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Since Apéry we know that $\zeta(3)$, where $\zeta$ denotes the Riemann zeta function, is irrational. It is also well known that infinitely many values of the Riemann zeta function at odd positive integers are irrational. Moreover, various results by Zudilin have shown that certain subsets of zeta values at odd positive integers are irrational; for instance, at least one of $ζ(5), ζ(7), ζ(9)$, or $ζ(11)$ is irrational.

Are there any similar results for $P(n)$, where $P$ is the prime zeta function, i.e.,

$$ {\displaystyle P(n)=\sum _{p\,\in \mathrm {\,primes} }{\frac {1}{p^{n}}}={\frac {1}{2^{n}}}+{\frac {1}{3^{n}}}+{\frac {1}{5^{n}}}+{\frac {1}{7^{n}}}+{\frac {1}{11^{n}}}+\cdots ?} $$

A quick search on Wolfram Alpha reveals the following:

I was not able to find any papers or articles related to the irrationality of values of $P$ at positive integers. Have these been studied in a (more or less) serious manner, analogously to $\zeta$? What are the current results?

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    $\begingroup$ Might be a question for MOF $\endgroup$ – timur Oct 17 '18 at 1:29
  • $\begingroup$ @timur I think so too. Once the bounty expires I will post it there. Thank you! $\endgroup$ – Klangen Oct 17 '18 at 7:13
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    $\begingroup$ Now posted to MO, mathoverflow.net/questions/313122/…? $\endgroup$ – Gerry Myerson Oct 18 '18 at 12:46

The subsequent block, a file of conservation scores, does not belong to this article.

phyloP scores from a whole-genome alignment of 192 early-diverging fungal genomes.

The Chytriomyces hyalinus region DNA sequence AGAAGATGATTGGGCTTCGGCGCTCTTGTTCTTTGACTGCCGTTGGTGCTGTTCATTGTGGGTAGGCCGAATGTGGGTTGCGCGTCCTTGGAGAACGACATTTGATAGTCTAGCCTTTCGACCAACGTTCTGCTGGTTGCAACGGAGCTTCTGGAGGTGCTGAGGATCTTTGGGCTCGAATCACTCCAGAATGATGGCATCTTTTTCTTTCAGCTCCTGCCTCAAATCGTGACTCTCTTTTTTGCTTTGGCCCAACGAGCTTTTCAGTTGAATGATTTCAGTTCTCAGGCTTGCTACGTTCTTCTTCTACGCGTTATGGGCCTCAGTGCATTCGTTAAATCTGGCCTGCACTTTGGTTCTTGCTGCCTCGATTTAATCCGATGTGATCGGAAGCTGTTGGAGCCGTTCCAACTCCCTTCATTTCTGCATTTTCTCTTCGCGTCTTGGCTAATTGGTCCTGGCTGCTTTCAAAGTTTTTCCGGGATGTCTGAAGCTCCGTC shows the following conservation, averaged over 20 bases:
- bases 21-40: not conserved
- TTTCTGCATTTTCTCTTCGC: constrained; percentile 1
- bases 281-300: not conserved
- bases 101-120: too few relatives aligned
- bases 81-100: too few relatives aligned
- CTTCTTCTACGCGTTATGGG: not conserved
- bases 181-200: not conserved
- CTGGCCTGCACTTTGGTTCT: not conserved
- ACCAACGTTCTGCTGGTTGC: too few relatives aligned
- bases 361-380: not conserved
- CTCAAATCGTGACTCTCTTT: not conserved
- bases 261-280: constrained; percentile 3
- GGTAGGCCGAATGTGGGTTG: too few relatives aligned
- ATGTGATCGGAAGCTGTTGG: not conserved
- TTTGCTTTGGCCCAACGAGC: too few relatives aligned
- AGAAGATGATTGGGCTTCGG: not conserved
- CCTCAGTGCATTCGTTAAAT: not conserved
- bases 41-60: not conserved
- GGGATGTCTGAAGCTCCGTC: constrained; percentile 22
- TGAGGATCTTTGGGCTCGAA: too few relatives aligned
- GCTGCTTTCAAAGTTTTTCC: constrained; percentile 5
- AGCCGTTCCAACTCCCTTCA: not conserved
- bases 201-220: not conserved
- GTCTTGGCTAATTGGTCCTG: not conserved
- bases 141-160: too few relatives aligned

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Assume that $$ A(x)=\sum_{p\leq x}\frac{\log(p)}{p}=\log x+C+\epsilon(x)\textrm{, }x\rightarrow\infty\tag 1 $$ and $$ \lim_{x\rightarrow\infty}\epsilon(x)=0 $$ Then we set $R(x)=C+\epsilon(x)$ and we have $$ \sum_{p\leq x}\frac{1}{p}=\sum_{p\leq x}\frac{\log p}{p}\frac{1}{\log p}=\frac{A(x)}{\log x}+\int^{x}_{2}\frac{A(t)}{t\log^2(t)}\tag 2 $$ But $A(x)=\log x+R(x)$, where $R(x)=C+\epsilon(x)=C+o(1)$. Using this in (2) we get $$ \sum_{p\leq x}\frac{1}{p}=1+\frac{C}{\log(x)}+\frac{\epsilon(x)}{\log x}+\int^{x}_{2}\frac{dt}{t \log t}+\int^{x}_{2}\frac{C}{t\log^2 t}dt+\int^{x}_{2}\frac{\epsilon(t)}{t\log^2 t}dt $$ But $$ \int^{x}_{2}\frac{dt}{t\log t}=\log\log x-\log\log 2 $$ and $$ \int^{x}_{2}\frac{C}{t\log^2 t}dt=-\int^{x}_{2}d\left(\frac{C}{\log t}\right)=-\frac{C}{\log x}+\frac{C}{\log 2}. $$

It is easy to see someone with the help of De'l Hospital rule, that if also $\epsilon(t)$ continuous in $[2,\infty)$, then $$ \lim_{x\rightarrow\infty} B(x)\log x=\lim_{x\rightarrow\infty} \epsilon(x)-\lim_{x\rightarrow\infty}\frac{\int^{\infty}_{x}\frac{\epsilon(t)}{t\log^2 t}dt}{\frac{1}{\log(x)}}=0. $$ Hence $$ \lim_{x\rightarrow\infty}B(x)\log(x)=0.\tag 3 $$

Hence we get the next

PROPOSITION 1.

If $$ A(x)=\sum_{p\leq x}\frac{\log(p)}{p}=\log x+C+\epsilon(x)\textrm{, }x\rightarrow\infty $$ then $$ \sum^{\infty}_{p\leq x}\frac{1}{p}=\log\log x+C_1+B(x)\textrm{, }x\rightarrow\infty, $$ where $$ C_1=1-\log\log 2+\frac{C}{\log 2}+\int^{\infty}_{2}\frac{\epsilon(t)}{t\log^2 t}dt. $$ and $$ B(x):=\frac{\epsilon(x)}{\log x}-\int^{\infty}_{x}\frac{\epsilon(t)}{t\log^2 t}dt. $$ with $$ B(x)=o\left(\frac{1}{\log x}\right)\textrm{, }x\rightarrow\infty $$

Continuing for the second proposition we have